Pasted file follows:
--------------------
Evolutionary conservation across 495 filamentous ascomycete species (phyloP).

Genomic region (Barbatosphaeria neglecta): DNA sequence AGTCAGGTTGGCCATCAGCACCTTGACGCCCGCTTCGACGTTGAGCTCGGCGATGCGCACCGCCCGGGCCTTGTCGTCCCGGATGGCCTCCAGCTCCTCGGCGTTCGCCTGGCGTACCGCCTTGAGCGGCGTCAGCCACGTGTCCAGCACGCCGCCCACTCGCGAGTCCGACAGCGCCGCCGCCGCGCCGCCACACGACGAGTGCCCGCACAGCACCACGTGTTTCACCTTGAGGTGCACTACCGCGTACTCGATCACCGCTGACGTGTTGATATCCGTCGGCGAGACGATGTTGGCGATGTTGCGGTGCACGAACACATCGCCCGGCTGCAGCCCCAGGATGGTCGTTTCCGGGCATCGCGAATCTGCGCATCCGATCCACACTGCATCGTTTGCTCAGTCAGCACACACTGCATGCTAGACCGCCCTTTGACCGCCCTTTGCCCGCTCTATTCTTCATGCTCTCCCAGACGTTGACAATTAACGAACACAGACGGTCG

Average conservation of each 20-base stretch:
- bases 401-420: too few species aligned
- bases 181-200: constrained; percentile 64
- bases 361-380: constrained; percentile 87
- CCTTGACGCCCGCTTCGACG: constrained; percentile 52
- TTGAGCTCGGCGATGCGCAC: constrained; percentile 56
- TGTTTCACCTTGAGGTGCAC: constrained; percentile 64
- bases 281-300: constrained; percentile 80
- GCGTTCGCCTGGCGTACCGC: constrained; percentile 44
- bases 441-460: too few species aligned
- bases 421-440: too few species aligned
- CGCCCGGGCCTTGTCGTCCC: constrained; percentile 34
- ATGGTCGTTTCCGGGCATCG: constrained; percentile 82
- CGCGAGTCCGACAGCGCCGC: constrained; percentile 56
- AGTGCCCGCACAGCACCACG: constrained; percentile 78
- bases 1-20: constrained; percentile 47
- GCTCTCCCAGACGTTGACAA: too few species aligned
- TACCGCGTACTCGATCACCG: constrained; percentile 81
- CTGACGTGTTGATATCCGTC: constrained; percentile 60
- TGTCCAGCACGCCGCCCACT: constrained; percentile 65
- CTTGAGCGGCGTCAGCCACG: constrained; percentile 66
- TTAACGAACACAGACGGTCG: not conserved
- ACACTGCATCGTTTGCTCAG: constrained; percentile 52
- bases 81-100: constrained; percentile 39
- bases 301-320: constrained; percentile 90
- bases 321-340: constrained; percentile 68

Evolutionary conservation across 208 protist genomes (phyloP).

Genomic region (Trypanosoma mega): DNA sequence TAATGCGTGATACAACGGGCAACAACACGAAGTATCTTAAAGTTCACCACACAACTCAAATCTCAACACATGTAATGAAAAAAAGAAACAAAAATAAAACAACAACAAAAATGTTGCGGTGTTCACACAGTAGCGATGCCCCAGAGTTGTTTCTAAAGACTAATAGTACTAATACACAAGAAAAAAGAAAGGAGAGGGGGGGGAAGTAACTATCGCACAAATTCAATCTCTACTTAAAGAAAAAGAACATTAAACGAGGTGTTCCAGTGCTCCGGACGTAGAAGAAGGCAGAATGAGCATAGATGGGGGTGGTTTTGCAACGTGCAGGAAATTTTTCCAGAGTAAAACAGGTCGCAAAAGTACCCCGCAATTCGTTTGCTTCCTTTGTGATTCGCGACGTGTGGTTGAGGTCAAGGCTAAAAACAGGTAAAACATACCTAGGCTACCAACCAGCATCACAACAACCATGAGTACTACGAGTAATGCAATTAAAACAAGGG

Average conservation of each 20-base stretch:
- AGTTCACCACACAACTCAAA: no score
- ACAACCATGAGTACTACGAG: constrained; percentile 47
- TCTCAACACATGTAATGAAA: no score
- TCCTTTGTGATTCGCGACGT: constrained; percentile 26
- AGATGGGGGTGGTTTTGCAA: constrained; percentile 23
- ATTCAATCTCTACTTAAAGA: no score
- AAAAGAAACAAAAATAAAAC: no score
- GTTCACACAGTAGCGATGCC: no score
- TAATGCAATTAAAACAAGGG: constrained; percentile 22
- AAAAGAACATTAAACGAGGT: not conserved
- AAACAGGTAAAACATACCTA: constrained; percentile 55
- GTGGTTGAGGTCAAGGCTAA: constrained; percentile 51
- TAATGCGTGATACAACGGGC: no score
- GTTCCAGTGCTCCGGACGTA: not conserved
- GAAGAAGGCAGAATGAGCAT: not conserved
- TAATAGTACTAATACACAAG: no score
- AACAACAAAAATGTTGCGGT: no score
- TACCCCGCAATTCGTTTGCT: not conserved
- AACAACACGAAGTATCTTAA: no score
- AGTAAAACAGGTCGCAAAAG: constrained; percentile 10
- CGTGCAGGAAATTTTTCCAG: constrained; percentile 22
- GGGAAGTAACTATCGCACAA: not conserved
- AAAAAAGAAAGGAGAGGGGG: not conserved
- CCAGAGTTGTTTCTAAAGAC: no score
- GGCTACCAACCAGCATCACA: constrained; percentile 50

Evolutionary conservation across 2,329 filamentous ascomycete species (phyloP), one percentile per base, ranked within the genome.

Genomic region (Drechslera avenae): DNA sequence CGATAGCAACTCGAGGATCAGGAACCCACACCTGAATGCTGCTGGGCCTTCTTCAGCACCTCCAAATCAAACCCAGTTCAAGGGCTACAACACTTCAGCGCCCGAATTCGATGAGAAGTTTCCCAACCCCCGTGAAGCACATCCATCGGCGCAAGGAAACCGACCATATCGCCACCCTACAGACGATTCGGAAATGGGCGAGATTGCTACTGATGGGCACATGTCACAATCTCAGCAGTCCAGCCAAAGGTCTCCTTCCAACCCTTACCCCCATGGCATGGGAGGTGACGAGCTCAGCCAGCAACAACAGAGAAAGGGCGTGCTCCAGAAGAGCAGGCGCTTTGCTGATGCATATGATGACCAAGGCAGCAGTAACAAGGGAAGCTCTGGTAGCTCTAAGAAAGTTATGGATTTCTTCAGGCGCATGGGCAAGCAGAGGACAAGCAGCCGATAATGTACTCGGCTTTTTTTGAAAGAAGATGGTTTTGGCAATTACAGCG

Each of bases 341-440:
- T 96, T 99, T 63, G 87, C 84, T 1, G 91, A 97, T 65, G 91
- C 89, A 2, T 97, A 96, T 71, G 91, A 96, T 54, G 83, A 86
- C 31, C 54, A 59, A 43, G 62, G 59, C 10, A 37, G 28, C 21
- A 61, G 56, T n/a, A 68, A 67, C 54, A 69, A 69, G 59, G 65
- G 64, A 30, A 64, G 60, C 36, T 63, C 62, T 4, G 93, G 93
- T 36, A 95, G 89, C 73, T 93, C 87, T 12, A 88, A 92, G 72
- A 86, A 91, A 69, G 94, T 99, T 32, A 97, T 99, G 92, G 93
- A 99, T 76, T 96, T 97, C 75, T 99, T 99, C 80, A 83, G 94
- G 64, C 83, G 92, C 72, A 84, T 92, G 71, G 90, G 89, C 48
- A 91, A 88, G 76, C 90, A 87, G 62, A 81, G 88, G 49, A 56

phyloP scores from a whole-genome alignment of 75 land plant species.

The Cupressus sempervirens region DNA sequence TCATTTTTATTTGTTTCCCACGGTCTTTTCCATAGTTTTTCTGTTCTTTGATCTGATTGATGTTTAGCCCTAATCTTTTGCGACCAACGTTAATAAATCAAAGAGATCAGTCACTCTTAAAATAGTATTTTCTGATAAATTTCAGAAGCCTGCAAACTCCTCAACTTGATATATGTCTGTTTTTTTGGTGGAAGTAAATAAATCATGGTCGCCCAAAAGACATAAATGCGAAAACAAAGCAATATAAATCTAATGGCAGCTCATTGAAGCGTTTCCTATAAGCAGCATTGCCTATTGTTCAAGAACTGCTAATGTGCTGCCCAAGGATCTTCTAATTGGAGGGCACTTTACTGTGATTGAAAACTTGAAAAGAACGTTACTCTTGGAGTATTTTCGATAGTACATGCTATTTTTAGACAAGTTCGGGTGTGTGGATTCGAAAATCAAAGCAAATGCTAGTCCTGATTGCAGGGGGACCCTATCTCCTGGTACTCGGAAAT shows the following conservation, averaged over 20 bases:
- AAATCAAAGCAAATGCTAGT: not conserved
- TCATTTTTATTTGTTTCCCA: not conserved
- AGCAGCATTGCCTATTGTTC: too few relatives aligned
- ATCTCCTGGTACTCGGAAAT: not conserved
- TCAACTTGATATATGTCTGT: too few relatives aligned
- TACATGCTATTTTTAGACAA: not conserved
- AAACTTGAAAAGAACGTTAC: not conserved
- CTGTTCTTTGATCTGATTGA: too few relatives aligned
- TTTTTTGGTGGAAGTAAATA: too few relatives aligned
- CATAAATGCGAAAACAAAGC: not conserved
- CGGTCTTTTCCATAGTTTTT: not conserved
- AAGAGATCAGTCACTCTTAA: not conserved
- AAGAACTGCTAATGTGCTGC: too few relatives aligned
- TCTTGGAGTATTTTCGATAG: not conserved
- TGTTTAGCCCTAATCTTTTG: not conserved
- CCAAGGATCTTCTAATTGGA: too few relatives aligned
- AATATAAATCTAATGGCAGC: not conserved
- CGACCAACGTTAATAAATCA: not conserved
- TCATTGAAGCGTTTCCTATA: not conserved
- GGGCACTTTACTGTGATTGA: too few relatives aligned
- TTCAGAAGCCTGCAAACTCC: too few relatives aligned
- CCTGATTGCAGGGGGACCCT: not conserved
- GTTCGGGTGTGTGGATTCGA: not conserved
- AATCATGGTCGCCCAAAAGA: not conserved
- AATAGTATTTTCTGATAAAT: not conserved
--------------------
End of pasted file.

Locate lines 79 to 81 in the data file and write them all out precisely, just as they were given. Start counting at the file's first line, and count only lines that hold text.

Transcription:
- CTGTTCTTTGATCTGATTGA: too few relatives aligned
- TTTTTTGGTGGAAGTAAATA: too few relatives aligned
- CATAAATGCGAAAACAAAGC: not conserved